September 18, 2023Blog“The class gave me hope and optimism… about how we can collectively seek justice for animals, which I translated into ideas for my design proposal.”
Rebecca Shen was one of several cross-registrants who took Professor Kristen Stilt's animal law class this past spring. The class helped inform her Master's thesis project design, which is to turn feedlots in California into cow sanctuaries. Here, she shares more about her motivations for her work and for taking the class.
By Rebecca Shen
In my final year of the Master in Landscape Architecture program at the Harvard Graduate School of Design, I completed a design thesis, advised by Francesca Benedetto. I had initial interests in animal rights and the environmental impacts of intensive cattle feedlots. This past spring semester, I was also fortunate enough to cross-register and take Professor Kristen Stilt’s class, Animal Law. Taking this class was transformative in knowledge-building for my thesis. I was exposed to the wide range of approaches to advocate for animals within the legal system but was disheartened to learn that advocating for farm animals, or “food animals,” proved to be the most challenging. Advances for farm animals seemed to come predominantly from a welfarist perspective, far from the idealistic post-meat future I envisioned for the setting of my thesis. Despite the oftentimes disappointing, heartbreaking, and bleak reflections of human-animal relations in the cases we studied, the class gave me hope and optimism through the passionate discussions about how we can collectively seek justice for animals. I do believe that momentum is building in animal advocacy.
Landscape as a general field of study has facilitated the invisiblization, instrumentalization, and condemnation of animals. For example, cows, and other “livestock,” are rendered as passive agents and aesthetic props through the romanticization of the pastoral landscape, as well as through the geospatial separation between humans and sites of animal production. Throughout American history, cows have been instrumentalized in the projects of colonization, land grabs, and post-war industrialization. In California especially, the cattle frontiers became “the driving force behind Euro-American political and commercial domination, under which native residents lost land and sovereignty…” (John Ryan Fischer, Cattle Colonialism). The overbearing land use of the animal agricultural industry and the fraught history in which domesticated animals have been entangled in capitalistic conquests of land and people need to be critically confronted.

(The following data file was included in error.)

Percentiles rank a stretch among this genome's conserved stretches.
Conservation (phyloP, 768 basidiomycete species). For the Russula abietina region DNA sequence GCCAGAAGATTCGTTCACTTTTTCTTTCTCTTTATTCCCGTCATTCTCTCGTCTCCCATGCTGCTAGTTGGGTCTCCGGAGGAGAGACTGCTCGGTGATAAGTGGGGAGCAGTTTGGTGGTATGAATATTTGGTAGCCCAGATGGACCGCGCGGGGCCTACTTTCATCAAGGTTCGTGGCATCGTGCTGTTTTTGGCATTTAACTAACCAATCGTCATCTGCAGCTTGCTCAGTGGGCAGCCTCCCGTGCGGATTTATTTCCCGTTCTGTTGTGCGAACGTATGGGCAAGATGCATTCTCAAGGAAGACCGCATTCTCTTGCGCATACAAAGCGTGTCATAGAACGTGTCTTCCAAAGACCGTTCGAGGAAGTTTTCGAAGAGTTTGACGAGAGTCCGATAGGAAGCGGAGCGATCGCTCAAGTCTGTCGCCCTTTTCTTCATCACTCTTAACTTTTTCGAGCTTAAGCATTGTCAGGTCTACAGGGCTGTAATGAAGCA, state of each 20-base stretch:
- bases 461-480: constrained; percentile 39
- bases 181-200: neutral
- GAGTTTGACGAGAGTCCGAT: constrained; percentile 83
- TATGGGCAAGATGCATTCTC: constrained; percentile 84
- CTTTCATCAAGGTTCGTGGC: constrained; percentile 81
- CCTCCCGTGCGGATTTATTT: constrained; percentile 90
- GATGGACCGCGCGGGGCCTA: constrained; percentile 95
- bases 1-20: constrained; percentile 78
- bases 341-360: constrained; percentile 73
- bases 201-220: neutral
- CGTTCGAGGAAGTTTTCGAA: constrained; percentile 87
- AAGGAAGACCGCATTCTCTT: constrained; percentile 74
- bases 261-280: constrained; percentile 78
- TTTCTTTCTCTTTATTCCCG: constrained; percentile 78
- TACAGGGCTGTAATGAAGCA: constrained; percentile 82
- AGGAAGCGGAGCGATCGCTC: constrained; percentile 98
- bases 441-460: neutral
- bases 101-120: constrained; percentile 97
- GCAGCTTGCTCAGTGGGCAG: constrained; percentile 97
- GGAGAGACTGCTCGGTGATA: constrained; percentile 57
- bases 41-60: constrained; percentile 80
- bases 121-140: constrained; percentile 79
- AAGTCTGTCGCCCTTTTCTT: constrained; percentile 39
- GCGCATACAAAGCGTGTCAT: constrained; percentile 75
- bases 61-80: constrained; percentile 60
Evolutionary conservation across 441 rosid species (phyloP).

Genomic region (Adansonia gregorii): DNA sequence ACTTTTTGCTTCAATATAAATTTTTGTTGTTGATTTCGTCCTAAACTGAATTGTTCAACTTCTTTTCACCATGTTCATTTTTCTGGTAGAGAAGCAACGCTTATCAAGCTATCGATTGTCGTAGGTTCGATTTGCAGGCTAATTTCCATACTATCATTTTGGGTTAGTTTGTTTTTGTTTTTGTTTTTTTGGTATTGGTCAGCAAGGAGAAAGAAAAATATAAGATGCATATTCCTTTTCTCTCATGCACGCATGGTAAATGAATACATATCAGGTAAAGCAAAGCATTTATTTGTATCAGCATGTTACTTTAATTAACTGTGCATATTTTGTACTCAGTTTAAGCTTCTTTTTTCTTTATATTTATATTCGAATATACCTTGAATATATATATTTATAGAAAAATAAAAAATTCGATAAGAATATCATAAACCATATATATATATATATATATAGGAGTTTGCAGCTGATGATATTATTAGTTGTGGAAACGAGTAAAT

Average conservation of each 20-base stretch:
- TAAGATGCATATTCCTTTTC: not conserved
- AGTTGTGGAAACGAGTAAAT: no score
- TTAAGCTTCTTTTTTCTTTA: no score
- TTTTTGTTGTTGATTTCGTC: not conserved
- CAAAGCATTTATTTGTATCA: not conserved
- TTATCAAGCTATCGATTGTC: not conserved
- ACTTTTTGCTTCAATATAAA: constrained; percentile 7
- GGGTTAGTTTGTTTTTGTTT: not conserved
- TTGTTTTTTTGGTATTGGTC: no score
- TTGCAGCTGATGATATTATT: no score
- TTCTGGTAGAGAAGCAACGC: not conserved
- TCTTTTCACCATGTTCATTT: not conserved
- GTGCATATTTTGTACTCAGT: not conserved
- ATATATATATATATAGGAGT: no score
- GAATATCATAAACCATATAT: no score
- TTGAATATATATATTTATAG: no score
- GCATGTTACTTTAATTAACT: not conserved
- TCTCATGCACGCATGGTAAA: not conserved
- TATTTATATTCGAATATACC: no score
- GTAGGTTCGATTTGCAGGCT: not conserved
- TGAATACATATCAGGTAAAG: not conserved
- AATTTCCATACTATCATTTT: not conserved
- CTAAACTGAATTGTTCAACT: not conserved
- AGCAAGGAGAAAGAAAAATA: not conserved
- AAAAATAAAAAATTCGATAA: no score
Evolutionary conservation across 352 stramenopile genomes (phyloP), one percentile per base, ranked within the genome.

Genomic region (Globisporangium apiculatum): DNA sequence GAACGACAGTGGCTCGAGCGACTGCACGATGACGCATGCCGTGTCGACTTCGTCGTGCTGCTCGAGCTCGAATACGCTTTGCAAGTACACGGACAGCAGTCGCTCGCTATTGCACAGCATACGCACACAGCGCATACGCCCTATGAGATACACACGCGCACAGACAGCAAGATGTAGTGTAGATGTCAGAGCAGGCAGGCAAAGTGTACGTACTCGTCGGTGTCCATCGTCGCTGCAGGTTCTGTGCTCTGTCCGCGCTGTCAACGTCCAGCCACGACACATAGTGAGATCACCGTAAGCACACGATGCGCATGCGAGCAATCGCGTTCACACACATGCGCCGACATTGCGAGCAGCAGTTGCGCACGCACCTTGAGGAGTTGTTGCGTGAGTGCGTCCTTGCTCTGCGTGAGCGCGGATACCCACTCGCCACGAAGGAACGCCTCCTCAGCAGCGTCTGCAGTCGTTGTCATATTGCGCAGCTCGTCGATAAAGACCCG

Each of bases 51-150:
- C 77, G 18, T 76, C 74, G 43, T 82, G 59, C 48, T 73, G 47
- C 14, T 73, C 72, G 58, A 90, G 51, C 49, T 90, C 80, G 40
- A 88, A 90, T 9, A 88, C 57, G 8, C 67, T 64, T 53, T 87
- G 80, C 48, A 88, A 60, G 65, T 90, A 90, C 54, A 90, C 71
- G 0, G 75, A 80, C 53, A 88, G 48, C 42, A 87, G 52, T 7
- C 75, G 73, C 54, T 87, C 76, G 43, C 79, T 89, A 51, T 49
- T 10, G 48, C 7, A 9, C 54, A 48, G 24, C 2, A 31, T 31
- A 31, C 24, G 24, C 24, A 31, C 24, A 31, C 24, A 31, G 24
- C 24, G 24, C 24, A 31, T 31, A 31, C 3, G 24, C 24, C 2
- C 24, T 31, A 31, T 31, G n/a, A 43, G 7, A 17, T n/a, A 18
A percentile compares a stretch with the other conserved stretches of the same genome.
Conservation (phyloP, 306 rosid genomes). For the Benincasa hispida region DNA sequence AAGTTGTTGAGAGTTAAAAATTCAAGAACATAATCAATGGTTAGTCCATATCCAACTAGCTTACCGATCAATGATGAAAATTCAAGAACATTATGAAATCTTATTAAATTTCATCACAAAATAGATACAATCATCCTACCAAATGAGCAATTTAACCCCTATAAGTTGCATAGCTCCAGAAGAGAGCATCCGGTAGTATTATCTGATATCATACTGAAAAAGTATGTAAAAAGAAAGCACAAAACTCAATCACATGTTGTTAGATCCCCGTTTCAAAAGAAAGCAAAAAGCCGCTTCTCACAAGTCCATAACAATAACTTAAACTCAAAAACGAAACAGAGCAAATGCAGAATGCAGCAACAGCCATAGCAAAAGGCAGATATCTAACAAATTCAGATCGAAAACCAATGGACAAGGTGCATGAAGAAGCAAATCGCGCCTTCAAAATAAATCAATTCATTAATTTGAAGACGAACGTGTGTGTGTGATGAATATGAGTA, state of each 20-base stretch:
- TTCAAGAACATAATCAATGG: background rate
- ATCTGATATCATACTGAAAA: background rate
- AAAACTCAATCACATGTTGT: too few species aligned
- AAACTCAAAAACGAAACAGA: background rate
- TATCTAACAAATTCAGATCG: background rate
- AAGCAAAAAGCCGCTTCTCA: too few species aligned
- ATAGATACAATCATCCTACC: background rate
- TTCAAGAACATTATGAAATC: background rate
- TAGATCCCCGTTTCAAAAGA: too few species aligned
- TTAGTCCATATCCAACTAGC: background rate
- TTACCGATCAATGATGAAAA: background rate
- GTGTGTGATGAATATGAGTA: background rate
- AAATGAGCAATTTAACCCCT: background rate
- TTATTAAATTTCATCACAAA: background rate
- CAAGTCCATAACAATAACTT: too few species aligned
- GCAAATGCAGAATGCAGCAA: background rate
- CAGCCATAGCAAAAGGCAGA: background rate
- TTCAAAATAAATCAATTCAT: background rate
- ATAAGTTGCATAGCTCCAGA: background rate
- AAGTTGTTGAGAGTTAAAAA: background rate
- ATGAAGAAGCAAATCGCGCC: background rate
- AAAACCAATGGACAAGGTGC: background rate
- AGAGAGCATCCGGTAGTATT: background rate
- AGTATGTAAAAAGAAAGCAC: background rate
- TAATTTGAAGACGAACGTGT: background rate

As a design student, I believe it is pertinent to build bridges between disciplines. For me, this means taking the theoretical underpinnings of animal rights explored so extensively in animal law and imagining how landscape architects may take them seriously in our venture to design more just landscapes for humans and nonhumans alike. As Kevan Klosterkill wrote, “When the particular biases that inflect human-animal relations are taken seriously, we gain another window into how landscapes function as broader world-making projects.”
Design Thesis Abstract
My final design thesis is called Sanctuary State: California’s Cowscape in Transition, is a worldmaking scenario, set in an idealized future in which cows are not exploited for meat or dairy. The design transforms an 800-acre feedlot into a sanctuary, a healing site for cows. Feedlots, common in California’s San Joaquin Valley, are degraded landscapes that demonstrate fraught human-animal relations that invisiblize, instrumentalize, and ultimately condemn domesticated animals. While cows have been implicated in over 10,000 years of domestication, the feedlot-to-sanctuary transformation envisions alternative relationships with animals in a future where transitional interspecies justice is achieved through ecological reparation and animal liberation.
Humans must first dismantle the feedlot to initiate the restoration, in the process confronting the injustices of mass animal production. Infirmaries replace slaughter loading docks, woodlands memorialize cow passings, perennial plantings remediate the damaged soil, and waste accumulates into feral habitat islands that entice cows to meander and forage. Cows and other beings participate as co-designers, revealing the feral sociality of the site’s post-industrial reality. Feral ecologies and self-determining animals, at the sanctuary and the Valley beyond, establish themselves as agents of resistance and growth in the most degraded of places and situations.